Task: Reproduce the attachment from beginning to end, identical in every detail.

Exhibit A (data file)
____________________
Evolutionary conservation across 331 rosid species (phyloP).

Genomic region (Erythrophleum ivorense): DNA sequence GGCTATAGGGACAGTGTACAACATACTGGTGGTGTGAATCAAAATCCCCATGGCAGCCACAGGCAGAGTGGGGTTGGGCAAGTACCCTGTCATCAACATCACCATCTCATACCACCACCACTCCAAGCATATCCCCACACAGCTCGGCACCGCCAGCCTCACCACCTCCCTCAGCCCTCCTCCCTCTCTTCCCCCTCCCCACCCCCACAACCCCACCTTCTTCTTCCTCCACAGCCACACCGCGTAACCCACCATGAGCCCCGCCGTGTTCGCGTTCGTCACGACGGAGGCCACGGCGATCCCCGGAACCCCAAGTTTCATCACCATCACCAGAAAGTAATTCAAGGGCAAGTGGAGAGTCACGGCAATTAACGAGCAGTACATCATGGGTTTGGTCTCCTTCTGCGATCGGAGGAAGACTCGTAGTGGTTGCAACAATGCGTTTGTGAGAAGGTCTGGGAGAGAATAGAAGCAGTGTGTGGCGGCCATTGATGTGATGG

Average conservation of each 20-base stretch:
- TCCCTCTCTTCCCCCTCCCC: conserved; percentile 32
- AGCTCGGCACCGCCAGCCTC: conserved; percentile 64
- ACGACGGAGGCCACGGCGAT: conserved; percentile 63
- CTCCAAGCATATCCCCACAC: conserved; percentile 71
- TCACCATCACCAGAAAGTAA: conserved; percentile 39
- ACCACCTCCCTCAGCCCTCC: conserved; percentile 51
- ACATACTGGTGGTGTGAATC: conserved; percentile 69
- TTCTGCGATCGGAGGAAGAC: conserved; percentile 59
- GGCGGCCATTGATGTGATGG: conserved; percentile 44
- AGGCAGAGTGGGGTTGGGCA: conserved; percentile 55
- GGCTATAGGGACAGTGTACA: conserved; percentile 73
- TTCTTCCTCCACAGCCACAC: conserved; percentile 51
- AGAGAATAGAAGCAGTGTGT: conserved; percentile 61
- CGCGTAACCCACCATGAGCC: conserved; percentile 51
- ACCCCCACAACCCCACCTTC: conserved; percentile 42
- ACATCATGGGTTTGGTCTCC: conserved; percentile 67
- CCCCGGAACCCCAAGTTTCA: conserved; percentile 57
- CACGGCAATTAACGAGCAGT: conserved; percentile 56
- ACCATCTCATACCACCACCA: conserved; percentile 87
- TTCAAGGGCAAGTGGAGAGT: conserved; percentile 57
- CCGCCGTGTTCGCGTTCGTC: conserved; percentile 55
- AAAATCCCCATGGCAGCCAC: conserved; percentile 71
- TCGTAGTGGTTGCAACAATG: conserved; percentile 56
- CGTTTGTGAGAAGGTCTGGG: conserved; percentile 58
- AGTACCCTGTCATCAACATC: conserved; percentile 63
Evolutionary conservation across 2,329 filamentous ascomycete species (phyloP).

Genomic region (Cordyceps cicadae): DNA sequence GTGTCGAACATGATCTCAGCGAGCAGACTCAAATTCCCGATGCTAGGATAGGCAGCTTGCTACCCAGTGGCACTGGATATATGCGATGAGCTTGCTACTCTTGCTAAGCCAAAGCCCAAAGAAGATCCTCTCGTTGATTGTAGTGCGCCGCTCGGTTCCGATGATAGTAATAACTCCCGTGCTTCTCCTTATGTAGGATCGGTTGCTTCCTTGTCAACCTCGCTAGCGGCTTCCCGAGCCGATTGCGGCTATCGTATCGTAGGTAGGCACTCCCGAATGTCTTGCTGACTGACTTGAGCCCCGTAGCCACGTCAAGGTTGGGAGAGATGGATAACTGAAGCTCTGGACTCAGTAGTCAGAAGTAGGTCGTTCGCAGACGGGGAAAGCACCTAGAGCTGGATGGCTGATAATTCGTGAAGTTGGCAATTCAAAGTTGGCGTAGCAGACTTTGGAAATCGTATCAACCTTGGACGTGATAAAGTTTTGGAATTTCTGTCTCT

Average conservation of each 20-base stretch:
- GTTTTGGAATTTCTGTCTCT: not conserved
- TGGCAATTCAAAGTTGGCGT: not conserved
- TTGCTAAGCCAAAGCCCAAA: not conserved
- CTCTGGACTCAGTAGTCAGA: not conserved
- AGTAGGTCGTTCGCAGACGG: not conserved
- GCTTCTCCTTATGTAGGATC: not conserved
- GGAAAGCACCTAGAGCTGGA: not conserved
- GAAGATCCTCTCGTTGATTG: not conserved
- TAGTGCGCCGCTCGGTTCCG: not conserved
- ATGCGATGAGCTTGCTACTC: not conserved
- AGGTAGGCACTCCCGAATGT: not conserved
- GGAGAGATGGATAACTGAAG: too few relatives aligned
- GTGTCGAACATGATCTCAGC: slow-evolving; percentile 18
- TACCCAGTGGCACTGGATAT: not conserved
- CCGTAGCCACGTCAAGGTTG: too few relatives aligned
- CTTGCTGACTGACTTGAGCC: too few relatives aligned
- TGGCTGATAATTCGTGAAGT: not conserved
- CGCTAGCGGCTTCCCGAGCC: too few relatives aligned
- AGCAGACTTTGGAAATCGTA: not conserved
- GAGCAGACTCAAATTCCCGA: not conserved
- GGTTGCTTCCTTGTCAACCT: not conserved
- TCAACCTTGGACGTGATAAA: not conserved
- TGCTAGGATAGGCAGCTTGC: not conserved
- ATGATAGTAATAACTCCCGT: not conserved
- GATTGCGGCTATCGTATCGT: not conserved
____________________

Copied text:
Evolutionary conservation across 331 rosid species (phyloP).

Genomic region (Erythrophleum ivorense): DNA sequence GGCTATAGGGACAGTGTACAACATACTGGTGGTGTGAATCAAAATCCCCATGGCAGCCACAGGCAGAGTGGGGTTGGGCAAGTACCCTGTCATCAACATCACCATCTCATACCACCACCACTCCAAGCATATCCCCACACAGCTCGGCACCGCCAGCCTCACCACCTCCCTCAGCCCTCCTCCCTCTCTTCCCCCTCCCCACCCCCACAACCCCACCTTCTTCTTCCTCCACAGCCACACCGCGTAACCCACCATGAGCCCCGCCGTGTTCGCGTTCGTCACGACGGAGGCCACGGCGATCCCCGGAACCCCAAGTTTCATCACCATCACCAGAAAGTAATTCAAGGGCAAGTGGAGAGTCACGGCAATTAACGAGCAGTACATCATGGGTTTGGTCTCCTTCTGCGATCGGAGGAAGACTCGTAGTGGTTGCAACAATGCGTTTGTGAGAAGGTCTGGGAGAGAATAGAAGCAGTGTGTGGCGGCCATTGATGTGATGG

Average conservation of each 20-base stretch:
- TCCCTCTCTTCCCCCTCCCC: conserved; percentile 32
- AGCTCGGCACCGCCAGCCTC: conserved; percentile 64
- ACGACGGAGGCCACGGCGAT: conserved; percentile 63
- CTCCAAGCATATCCCCACAC: conserved; percentile 71
- TCACCATCACCAGAAAGTAA: conserved; percentile 39
- ACCACCTCCCTCAGCCCTCC: conserved; percentile 51
- ACATACTGGTGGTGTGAATC: conserved; percentile 69
- TTCTGCGATCGGAGGAAGAC: conserved; percentile 59
- GGCGGCCATTGATGTGATGG: conserved; percentile 44
- AGGCAGAGTGGGGTTGGGCA: conserved; percentile 55
- GGCTATAGGGACAGTGTACA: conserved; percentile 73
- TTCTTCCTCCACAGCCACAC: conserved; percentile 51
- AGAGAATAGAAGCAGTGTGT: conserved; percentile 61
- CGCGTAACCCACCATGAGCC: conserved; percentile 51
- ACCCCCACAACCCCACCTTC: conserved; percentile 42
- ACATCATGGGTTTGGTCTCC: conserved; percentile 67
- CCCCGGAACCCCAAGTTTCA: conserved; percentile 57
- CACGGCAATTAACGAGCAGT: conserved; percentile 56
- ACCATCTCATACCACCACCA: conserved; percentile 87
- TTCAAGGGCAAGTGGAGAGT: conserved; percentile 57
- CCGCCGTGTTCGCGTTCGTC: conserved; percentile 55
- AAAATCCCCATGGCAGCCAC: conserved; percentile 71
- TCGTAGTGGTTGCAACAATG: conserved; percentile 56
- CGTTTGTGAGAAGGTCTGGG: conserved; percentile 58
- AGTACCCTGTCATCAACATC: conserved; percentile 63
Evolutionary conservation across 2,329 filamentous ascomycete species (phyloP).

Genomic region (Cordyceps cicadae): DNA sequence GTGTCGAACATGATCTCAGCGAGCAGACTCAAATTCCCGATGCTAGGATAGGCAGCTTGCTACCCAGTGGCACTGGATATATGCGATGAGCTTGCTACTCTTGCTAAGCCAAAGCCCAAAGAAGATCCTCTCGTTGATTGTAGTGCGCCGCTCGGTTCCGATGATAGTAATAACTCCCGTGCTTCTCCTTATGTAGGATCGGTTGCTTCCTTGTCAACCTCGCTAGCGGCTTCCCGAGCCGATTGCGGCTATCGTATCGTAGGTAGGCACTCCCGAATGTCTTGCTGACTGACTTGAGCCCCGTAGCCACGTCAAGGTTGGGAGAGATGGATAACTGAAGCTCTGGACTCAGTAGTCAGAAGTAGGTCGTTCGCAGACGGGGAAAGCACCTAGAGCTGGATGGCTGATAATTCGTGAAGTTGGCAATTCAAAGTTGGCGTAGCAGACTTTGGAAATCGTATCAACCTTGGACGTGATAAAGTTTTGGAATTTCTGTCTCT

Average conservation of each 20-base stretch:
- GTTTTGGAATTTCTGTCTCT: not conserved
- TGGCAATTCAAAGTTGGCGT: not conserved
- TTGCTAAGCCAAAGCCCAAA: not conserved
- CTCTGGACTCAGTAGTCAGA: not conserved
- AGTAGGTCGTTCGCAGACGG: not conserved
- GCTTCTCCTTATGTAGGATC: not conserved
- GGAAAGCACCTAGAGCTGGA: not conserved
- GAAGATCCTCTCGTTGATTG: not conserved
- TAGTGCGCCGCTCGGTTCCG: not conserved
- ATGCGATGAGCTTGCTACTC: not conserved
- AGGTAGGCACTCCCGAATGT: not conserved
- GGAGAGATGGATAACTGAAG: too few relatives aligned
- GTGTCGAACATGATCTCAGC: slow-evolving; percentile 18
- TACCCAGTGGCACTGGATAT: not conserved
- CCGTAGCCACGTCAAGGTTG: too few relatives aligned
- CTTGCTGACTGACTTGAGCC: too few relatives aligned
- TGGCTGATAATTCGTGAAGT: not conserved
- CGCTAGCGGCTTCCCGAGCC: too few relatives aligned
- AGCAGACTTTGGAAATCGTA: not conserved
- GAGCAGACTCAAATTCCCGA: not conserved
- GGTTGCTTCCTTGTCAACCT: not conserved
- TCAACCTTGGACGTGATAAA: not conserved
- TGCTAGGATAGGCAGCTTGC: not conserved
- ATGATAGTAATAACTCCCGT: not conserved
- GATTGCGGCTATCGTATCGT: not conserved